10 Unforgettably Epic Heists from History
We always have that strange adoration for the robbers. We idolize them even though they steal our money and do not share a penny with us. As the era changed so did the method of robbers. Nowadays, these heists are no less dramatic than the heists we see in movies. They use modern technologies and techniques that are challenging to our imagination. Let’s uncover from the old to the modern era astonishing stories behind the epic heists in history.
1 A 2003 jewelry heist, the Antwerp Diamond Heist, was dubbed as the “Heist of the Century.” More than $100 million worth of gems were stolen. The mastermind behind the heist was caught after some trash from the heist revealed his identity. However, most of the stolen diamonds remained unrecovered.
The Antwerp Diamond Heist dubbed the “Heist of the Century,” happened in 2003. A gang looted jewels worth anywhere from $100 million to over $400 million from the biggest diamond district in the world, Belgium’s diamond district set in the middle of Antwerp.
The roots of this heist stretch back to 2000 when the mastermind behind this jewelry heist, Leonardo Notarbartolo, rented the largest office building in the Diamond Centre. He used his authorized trading license as a jeweler as his cover and secretly started planning for the heist. He noted every detail of the building’s security and gathered a team of skilled thieves.
The burglary took place on February 16, 2003. The gang broke in through the 10-layered state-of-the-art security with the help of basic materials like hairspray, a broomstick, and electrical tape.
They gathered up the million-dollar gems and split up to escape back to Italy. The only mistake they made was that they didn’t burn the trash from their heist, which also included receipts and jewelry bags.
They dumped the trash in the forest, which was found by a local hunter, and he reported to the authorities. There was a receipt for a sandwich amongst the trash which was purchased by Notarbartolo from a grocery store near the crime scene.
The cops tracked down Notarbartolo and arrested him. However, even after the arrest, the stolen diamonds have never been recovered. (Source)
2 The theft of the Mona Lisa painting by Leonardo da Vinci is regarded as the most sensational art theft in the history. In 1911, it was stolen from the Louvre by an ex-employee. However, the Mona Lisa didn’t have the fame or recognition earlier which it had after being stolen, and today its worth is $860 million.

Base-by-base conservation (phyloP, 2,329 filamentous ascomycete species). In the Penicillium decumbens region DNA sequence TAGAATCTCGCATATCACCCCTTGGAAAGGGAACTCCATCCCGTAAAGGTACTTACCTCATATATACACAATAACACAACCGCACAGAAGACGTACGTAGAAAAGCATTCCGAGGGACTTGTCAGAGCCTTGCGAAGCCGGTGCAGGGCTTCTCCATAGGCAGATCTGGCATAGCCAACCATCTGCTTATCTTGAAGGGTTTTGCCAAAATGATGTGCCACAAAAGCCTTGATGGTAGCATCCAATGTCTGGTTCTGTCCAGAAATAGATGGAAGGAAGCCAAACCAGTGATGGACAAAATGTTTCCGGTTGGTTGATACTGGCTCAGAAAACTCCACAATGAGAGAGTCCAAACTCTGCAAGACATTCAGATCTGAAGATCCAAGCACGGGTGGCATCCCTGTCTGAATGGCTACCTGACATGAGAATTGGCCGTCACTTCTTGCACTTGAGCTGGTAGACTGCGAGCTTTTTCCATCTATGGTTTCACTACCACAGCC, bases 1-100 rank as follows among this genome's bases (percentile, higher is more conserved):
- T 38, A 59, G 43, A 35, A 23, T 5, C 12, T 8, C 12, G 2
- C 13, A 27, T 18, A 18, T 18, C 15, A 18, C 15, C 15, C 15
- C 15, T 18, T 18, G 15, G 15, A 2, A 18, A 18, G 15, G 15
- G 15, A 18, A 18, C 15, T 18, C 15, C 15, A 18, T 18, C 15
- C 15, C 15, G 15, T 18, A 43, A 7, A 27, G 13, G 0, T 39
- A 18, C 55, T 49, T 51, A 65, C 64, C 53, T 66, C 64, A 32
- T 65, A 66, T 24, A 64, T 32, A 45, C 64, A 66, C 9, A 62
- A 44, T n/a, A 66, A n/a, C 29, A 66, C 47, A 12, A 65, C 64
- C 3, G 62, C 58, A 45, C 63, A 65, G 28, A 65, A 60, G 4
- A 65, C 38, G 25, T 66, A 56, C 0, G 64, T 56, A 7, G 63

The theft of the Mona Lisa painting by Leonardo da Vinci is one of the most controversial thefts in history. The Mona Lisa might not have been considered Vinci’s most iconic artwork except for the crime of only one man, Vincenzo Peruggia.
Today, it is one of the most well-known artworks of all time. On August 21, 1911, Peruggia walked into the Louvre arousing no suspicion because he was an ex-employee in the museum. He waited for an opportunity and quietly went towards the painting, lifted the wooden panel off the wall, tucked it under his cloak, and walked out.
Peruggia was caught with the painting two years later when he tried to sell it to a dealer in Florence, Italy. Ironically, the Mona Lisa at that time was the least-known and least-impressive artwork of Leonardo, but the appreciation of the painting changed after it was stolen.
3 The Great Train Robbery of England happened in 1963 when a huge gang targeted the Royal Mail train heading from Glasgow to London. The gangsters stopped the train by tampering with the signals and escaped with money worth over $70 million today. Many members of the gang were caught later, but the police only recovered about £375,000.